A new guide made by UkraineInvest is designed to let possible investors know what kind of state help they can expect, if they invest in Ukraine.

“Explanatory Guide on the Law is prepared to familiarize the potential investors with the specifics of the Law. The Guide provides information on available forms of state support, requirements to applicants and investment project with significant investments, details of the application process,” writes UkraineInvest, where you can find the guide.

Mariupol trip

In light of the recent tensions between Ukraine and Russia, Ukraine Nu has been travelling in the east, through Donbas and all the way down to Mariupol, a large port city in the south-eastern most corner of Ukraine.

The city is well-known in Ukraine for being close to Crimea, the Kerch Strait and for producing steel. The steel plants in Mariupol are visible from many places in the city, and by Scandinavian standards, they are enormous.

However, Mariupol has more to offer than just heavy industry. A Danish architecht built one of the landmarks in the city, and the city also has an art center trying to empower youth and minorities.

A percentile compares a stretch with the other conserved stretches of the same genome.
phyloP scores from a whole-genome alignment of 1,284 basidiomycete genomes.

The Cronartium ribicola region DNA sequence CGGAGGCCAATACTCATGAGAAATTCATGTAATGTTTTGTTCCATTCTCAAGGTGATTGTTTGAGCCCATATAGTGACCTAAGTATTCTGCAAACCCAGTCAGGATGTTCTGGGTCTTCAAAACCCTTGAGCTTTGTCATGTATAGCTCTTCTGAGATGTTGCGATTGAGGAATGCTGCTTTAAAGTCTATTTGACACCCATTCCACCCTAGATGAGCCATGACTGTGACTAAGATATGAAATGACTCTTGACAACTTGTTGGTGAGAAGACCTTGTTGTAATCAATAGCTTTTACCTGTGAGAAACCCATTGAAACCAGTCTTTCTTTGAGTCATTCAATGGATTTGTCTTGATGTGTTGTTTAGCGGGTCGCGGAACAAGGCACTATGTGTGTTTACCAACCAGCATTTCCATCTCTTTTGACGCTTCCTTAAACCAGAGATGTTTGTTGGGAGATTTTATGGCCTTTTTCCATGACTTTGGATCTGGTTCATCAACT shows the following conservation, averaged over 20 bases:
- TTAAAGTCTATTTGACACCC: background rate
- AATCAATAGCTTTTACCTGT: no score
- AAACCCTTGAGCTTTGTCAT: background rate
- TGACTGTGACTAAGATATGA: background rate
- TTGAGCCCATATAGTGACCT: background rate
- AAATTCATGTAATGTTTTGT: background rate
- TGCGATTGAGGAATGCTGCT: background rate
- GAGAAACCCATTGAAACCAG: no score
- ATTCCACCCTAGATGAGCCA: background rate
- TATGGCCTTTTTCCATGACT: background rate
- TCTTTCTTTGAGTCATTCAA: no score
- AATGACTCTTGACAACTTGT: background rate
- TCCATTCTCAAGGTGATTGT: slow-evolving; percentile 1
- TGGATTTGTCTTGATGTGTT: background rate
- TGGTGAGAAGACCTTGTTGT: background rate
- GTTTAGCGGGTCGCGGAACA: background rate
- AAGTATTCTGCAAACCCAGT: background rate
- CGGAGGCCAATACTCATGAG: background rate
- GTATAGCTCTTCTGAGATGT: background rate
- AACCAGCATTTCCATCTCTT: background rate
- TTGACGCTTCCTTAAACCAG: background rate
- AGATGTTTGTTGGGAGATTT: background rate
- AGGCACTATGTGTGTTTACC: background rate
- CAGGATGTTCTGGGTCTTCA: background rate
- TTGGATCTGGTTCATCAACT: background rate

It is probably not the first pick for a holiday destination, though. Mariupol is far away, and right now it is a risky place to stay due to the tensions. Cities like Lviv, Odesa and Kyiv will also offer a larger nightlife, more restaurants, attractions and possibilities.

And the tensions…

It is impossible not to mention the tensions, as they have been going unhindered for the past week. Yesterday, Russian president Vladimir Putin had his State of the Nation speech which didn’t calm the waters.